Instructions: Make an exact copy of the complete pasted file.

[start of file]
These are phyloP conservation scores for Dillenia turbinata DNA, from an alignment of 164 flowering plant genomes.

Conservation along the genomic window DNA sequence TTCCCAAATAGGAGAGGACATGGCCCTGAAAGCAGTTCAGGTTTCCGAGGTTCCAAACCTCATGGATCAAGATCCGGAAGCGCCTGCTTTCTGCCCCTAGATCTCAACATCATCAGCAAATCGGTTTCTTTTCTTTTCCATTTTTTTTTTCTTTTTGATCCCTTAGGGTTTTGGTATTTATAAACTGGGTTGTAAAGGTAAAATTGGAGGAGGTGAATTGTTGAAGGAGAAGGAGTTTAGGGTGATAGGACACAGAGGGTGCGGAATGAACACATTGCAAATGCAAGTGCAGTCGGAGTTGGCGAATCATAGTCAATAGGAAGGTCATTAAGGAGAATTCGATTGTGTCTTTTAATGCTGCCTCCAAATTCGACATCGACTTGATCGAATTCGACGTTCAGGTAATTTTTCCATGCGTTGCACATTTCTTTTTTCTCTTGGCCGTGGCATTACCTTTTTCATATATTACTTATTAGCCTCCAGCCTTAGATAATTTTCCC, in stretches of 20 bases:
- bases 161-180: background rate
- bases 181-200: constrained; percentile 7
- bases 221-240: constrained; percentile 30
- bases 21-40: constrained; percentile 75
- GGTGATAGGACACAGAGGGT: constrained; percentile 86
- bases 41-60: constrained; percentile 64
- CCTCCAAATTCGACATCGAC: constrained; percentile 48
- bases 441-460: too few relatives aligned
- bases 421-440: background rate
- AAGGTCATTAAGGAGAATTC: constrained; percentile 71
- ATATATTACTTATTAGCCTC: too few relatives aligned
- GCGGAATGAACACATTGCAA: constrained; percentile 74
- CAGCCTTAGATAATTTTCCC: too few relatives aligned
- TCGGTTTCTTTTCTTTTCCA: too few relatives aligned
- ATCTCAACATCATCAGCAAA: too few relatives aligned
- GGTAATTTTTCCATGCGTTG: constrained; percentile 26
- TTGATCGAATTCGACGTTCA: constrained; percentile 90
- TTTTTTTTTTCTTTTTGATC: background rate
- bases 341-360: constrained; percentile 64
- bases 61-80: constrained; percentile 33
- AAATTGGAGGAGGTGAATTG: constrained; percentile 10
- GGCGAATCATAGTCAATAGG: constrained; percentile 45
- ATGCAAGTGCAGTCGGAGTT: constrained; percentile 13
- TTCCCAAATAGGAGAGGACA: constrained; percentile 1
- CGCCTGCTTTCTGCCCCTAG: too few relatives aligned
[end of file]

These are phyloP conservation scores for Dillenia turbinata DNA, from an alignment of 164 flowering plant genomes.

Conservation along the genomic window DNA sequence TTCCCAAATAGGAGAGGACATGGCCCTGAAAGCAGTTCAGGTTTCCGAGGTTCCAAACCTCATGGATCAAGATCCGGAAGCGCCTGCTTTCTGCCCCTAGATCTCAACATCATCAGCAAATCGGTTTCTTTTCTTTTCCATTTTTTTTTTCTTTTTGATCCCTTAGGGTTTTGGTATTTATAAACTGGGTTGTAAAGGTAAAATTGGAGGAGGTGAATTGTTGAAGGAGAAGGAGTTTAGGGTGATAGGACACAGAGGGTGCGGAATGAACACATTGCAAATGCAAGTGCAGTCGGAGTTGGCGAATCATAGTCAATAGGAAGGTCATTAAGGAGAATTCGATTGTGTCTTTTAATGCTGCCTCCAAATTCGACATCGACTTGATCGAATTCGACGTTCAGGTAATTTTTCCATGCGTTGCACATTTCTTTTTTCTCTTGGCCGTGGCATTACCTTTTTCATATATTACTTATTAGCCTCCAGCCTTAGATAATTTTCCC, in stretches of 20 bases:
- bases 161-180: background rate
- bases 181-200: constrained; percentile 7
- bases 221-240: constrained; percentile 30
- bases 21-40: constrained; percentile 75
- GGTGATAGGACACAGAGGGT: constrained; percentile 86
- bases 41-60: constrained; percentile 64
- CCTCCAAATTCGACATCGAC: constrained; percentile 48
- bases 441-460: too few relatives aligned
- bases 421-440: background rate
- AAGGTCATTAAGGAGAATTC: constrained; percentile 71
- ATATATTACTTATTAGCCTC: too few relatives aligned
- GCGGAATGAACACATTGCAA: constrained; percentile 74
- CAGCCTTAGATAATTTTCCC: too few relatives aligned
- TCGGTTTCTTTTCTTTTCCA: too few relatives aligned
- ATCTCAACATCATCAGCAAA: too few relatives aligned
- GGTAATTTTTCCATGCGTTG: constrained; percentile 26
- TTGATCGAATTCGACGTTCA: constrained; percentile 90
- TTTTTTTTTTCTTTTTGATC: background rate
- bases 341-360: constrained; percentile 64
- bases 61-80: constrained; percentile 33
- AAATTGGAGGAGGTGAATTG: constrained; percentile 10
- GGCGAATCATAGTCAATAGG: constrained; percentile 45
- ATGCAAGTGCAGTCGGAGTT: constrained; percentile 13
- TTCCCAAATAGGAGAGGACA: constrained; percentile 1
- CGCCTGCTTTCTGCCCCTAG: too few relatives aligned